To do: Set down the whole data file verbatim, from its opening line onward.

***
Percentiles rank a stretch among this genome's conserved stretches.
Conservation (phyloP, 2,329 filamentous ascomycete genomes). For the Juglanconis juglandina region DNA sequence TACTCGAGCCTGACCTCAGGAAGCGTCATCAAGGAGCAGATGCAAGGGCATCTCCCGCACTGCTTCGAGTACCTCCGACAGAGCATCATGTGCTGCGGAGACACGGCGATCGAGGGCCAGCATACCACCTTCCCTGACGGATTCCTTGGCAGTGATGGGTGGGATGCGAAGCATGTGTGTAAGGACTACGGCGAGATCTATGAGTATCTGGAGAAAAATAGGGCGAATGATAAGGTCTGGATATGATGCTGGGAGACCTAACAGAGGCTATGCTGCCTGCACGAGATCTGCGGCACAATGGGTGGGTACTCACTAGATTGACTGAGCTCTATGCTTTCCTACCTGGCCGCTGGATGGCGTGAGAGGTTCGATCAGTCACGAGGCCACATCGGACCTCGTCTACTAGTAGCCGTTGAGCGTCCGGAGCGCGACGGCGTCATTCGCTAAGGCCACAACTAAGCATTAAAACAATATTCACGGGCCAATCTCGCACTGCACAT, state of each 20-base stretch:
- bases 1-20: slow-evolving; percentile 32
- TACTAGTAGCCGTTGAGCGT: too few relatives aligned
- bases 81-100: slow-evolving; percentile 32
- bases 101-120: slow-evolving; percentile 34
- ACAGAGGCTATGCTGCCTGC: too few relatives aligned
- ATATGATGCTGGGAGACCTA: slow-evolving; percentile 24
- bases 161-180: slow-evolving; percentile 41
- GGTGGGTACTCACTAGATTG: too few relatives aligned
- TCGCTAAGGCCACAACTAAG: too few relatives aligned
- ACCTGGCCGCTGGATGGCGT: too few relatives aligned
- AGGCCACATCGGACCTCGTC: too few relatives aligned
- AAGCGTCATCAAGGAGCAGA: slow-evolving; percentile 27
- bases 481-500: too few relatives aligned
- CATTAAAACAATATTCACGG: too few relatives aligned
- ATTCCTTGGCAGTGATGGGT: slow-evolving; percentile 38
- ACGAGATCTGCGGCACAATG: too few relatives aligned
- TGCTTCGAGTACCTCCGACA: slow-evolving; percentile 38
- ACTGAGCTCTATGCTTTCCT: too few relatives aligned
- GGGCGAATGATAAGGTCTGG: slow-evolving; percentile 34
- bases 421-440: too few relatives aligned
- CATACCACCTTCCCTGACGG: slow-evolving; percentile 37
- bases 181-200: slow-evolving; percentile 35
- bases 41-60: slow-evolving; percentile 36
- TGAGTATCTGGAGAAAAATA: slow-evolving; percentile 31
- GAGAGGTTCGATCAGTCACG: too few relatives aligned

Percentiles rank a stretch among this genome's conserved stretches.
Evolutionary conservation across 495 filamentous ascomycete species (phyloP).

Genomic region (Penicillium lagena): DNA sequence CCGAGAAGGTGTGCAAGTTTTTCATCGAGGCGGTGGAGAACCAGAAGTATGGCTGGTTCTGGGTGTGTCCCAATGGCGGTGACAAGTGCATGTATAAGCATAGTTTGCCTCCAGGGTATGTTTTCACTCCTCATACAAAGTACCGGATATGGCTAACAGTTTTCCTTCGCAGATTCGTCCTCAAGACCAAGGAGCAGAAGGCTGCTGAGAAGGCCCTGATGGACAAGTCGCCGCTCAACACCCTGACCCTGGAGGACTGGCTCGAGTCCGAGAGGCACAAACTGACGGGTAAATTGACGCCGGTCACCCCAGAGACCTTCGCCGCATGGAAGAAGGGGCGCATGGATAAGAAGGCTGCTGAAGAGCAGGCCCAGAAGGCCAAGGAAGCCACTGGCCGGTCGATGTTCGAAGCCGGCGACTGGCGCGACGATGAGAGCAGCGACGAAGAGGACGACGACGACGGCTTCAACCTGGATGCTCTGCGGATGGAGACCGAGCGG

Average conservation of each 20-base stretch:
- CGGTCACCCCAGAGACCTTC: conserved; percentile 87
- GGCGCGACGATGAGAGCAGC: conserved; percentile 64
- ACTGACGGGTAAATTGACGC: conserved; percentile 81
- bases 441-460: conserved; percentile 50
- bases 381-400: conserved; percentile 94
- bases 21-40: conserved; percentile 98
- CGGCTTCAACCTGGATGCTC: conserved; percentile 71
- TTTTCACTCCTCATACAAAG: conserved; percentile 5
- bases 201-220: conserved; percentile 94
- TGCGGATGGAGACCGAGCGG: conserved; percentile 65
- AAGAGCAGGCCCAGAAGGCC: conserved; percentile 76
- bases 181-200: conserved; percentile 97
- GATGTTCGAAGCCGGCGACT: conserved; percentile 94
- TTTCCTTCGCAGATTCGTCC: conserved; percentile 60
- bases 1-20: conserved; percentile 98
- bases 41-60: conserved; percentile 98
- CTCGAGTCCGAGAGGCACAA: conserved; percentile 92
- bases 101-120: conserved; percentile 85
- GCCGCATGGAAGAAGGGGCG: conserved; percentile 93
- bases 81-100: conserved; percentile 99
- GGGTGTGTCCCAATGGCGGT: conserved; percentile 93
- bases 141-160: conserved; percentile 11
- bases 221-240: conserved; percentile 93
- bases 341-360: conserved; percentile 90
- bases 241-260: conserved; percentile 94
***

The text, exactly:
Percentiles rank a stretch among this genome's conserved stretches.
Conservation (phyloP, 2,329 filamentous ascomycete genomes). For the Juglanconis juglandina region DNA sequence TACTCGAGCCTGACCTCAGGAAGCGTCATCAAGGAGCAGATGCAAGGGCATCTCCCGCACTGCTTCGAGTACCTCCGACAGAGCATCATGTGCTGCGGAGACACGGCGATCGAGGGCCAGCATACCACCTTCCCTGACGGATTCCTTGGCAGTGATGGGTGGGATGCGAAGCATGTGTGTAAGGACTACGGCGAGATCTATGAGTATCTGGAGAAAAATAGGGCGAATGATAAGGTCTGGATATGATGCTGGGAGACCTAACAGAGGCTATGCTGCCTGCACGAGATCTGCGGCACAATGGGTGGGTACTCACTAGATTGACTGAGCTCTATGCTTTCCTACCTGGCCGCTGGATGGCGTGAGAGGTTCGATCAGTCACGAGGCCACATCGGACCTCGTCTACTAGTAGCCGTTGAGCGTCCGGAGCGCGACGGCGTCATTCGCTAAGGCCACAACTAAGCATTAAAACAATATTCACGGGCCAATCTCGCACTGCACAT, state of each 20-base stretch:
- bases 1-20: slow-evolving; percentile 32
- TACTAGTAGCCGTTGAGCGT: too few relatives aligned
- bases 81-100: slow-evolving; percentile 32
- bases 101-120: slow-evolving; percentile 34
- ACAGAGGCTATGCTGCCTGC: too few relatives aligned
- ATATGATGCTGGGAGACCTA: slow-evolving; percentile 24
- bases 161-180: slow-evolving; percentile 41
- GGTGGGTACTCACTAGATTG: too few relatives aligned
- TCGCTAAGGCCACAACTAAG: too few relatives aligned
- ACCTGGCCGCTGGATGGCGT: too few relatives aligned
- AGGCCACATCGGACCTCGTC: too few relatives aligned
- AAGCGTCATCAAGGAGCAGA: slow-evolving; percentile 27
- bases 481-500: too few relatives aligned
- CATTAAAACAATATTCACGG: too few relatives aligned
- ATTCCTTGGCAGTGATGGGT: slow-evolving; percentile 38
- ACGAGATCTGCGGCACAATG: too few relatives aligned
- TGCTTCGAGTACCTCCGACA: slow-evolving; percentile 38
- ACTGAGCTCTATGCTTTCCT: too few relatives aligned
- GGGCGAATGATAAGGTCTGG: slow-evolving; percentile 34
- bases 421-440: too few relatives aligned
- CATACCACCTTCCCTGACGG: slow-evolving; percentile 37
- bases 181-200: slow-evolving; percentile 35
- bases 41-60: slow-evolving; percentile 36
- TGAGTATCTGGAGAAAAATA: slow-evolving; percentile 31
- GAGAGGTTCGATCAGTCACG: too few relatives aligned

Percentiles rank a stretch among this genome's conserved stretches.
Evolutionary conservation across 495 filamentous ascomycete species (phyloP).

Genomic region (Penicillium lagena): DNA sequence CCGAGAAGGTGTGCAAGTTTTTCATCGAGGCGGTGGAGAACCAGAAGTATGGCTGGTTCTGGGTGTGTCCCAATGGCGGTGACAAGTGCATGTATAAGCATAGTTTGCCTCCAGGGTATGTTTTCACTCCTCATACAAAGTACCGGATATGGCTAACAGTTTTCCTTCGCAGATTCGTCCTCAAGACCAAGGAGCAGAAGGCTGCTGAGAAGGCCCTGATGGACAAGTCGCCGCTCAACACCCTGACCCTGGAGGACTGGCTCGAGTCCGAGAGGCACAAACTGACGGGTAAATTGACGCCGGTCACCCCAGAGACCTTCGCCGCATGGAAGAAGGGGCGCATGGATAAGAAGGCTGCTGAAGAGCAGGCCCAGAAGGCCAAGGAAGCCACTGGCCGGTCGATGTTCGAAGCCGGCGACTGGCGCGACGATGAGAGCAGCGACGAAGAGGACGACGACGACGGCTTCAACCTGGATGCTCTGCGGATGGAGACCGAGCGG

Average conservation of each 20-base stretch:
- CGGTCACCCCAGAGACCTTC: conserved; percentile 87
- GGCGCGACGATGAGAGCAGC: conserved; percentile 64
- ACTGACGGGTAAATTGACGC: conserved; percentile 81
- bases 441-460: conserved; percentile 50
- bases 381-400: conserved; percentile 94
- bases 21-40: conserved; percentile 98
- CGGCTTCAACCTGGATGCTC: conserved; percentile 71
- TTTTCACTCCTCATACAAAG: conserved; percentile 5
- bases 201-220: conserved; percentile 94
- TGCGGATGGAGACCGAGCGG: conserved; percentile 65
- AAGAGCAGGCCCAGAAGGCC: conserved; percentile 76
- bases 181-200: conserved; percentile 97
- GATGTTCGAAGCCGGCGACT: conserved; percentile 94
- TTTCCTTCGCAGATTCGTCC: conserved; percentile 60
- bases 1-20: conserved; percentile 98
- bases 41-60: conserved; percentile 98
- CTCGAGTCCGAGAGGCACAA: conserved; percentile 92
- bases 101-120: conserved; percentile 85
- GCCGCATGGAAGAAGGGGCG: conserved; percentile 93
- bases 81-100: conserved; percentile 99
- GGGTGTGTCCCAATGGCGGT: conserved; percentile 93
- bases 141-160: conserved; percentile 11
- bases 221-240: conserved; percentile 93
- bases 341-360: conserved; percentile 90
- bases 241-260: conserved; percentile 94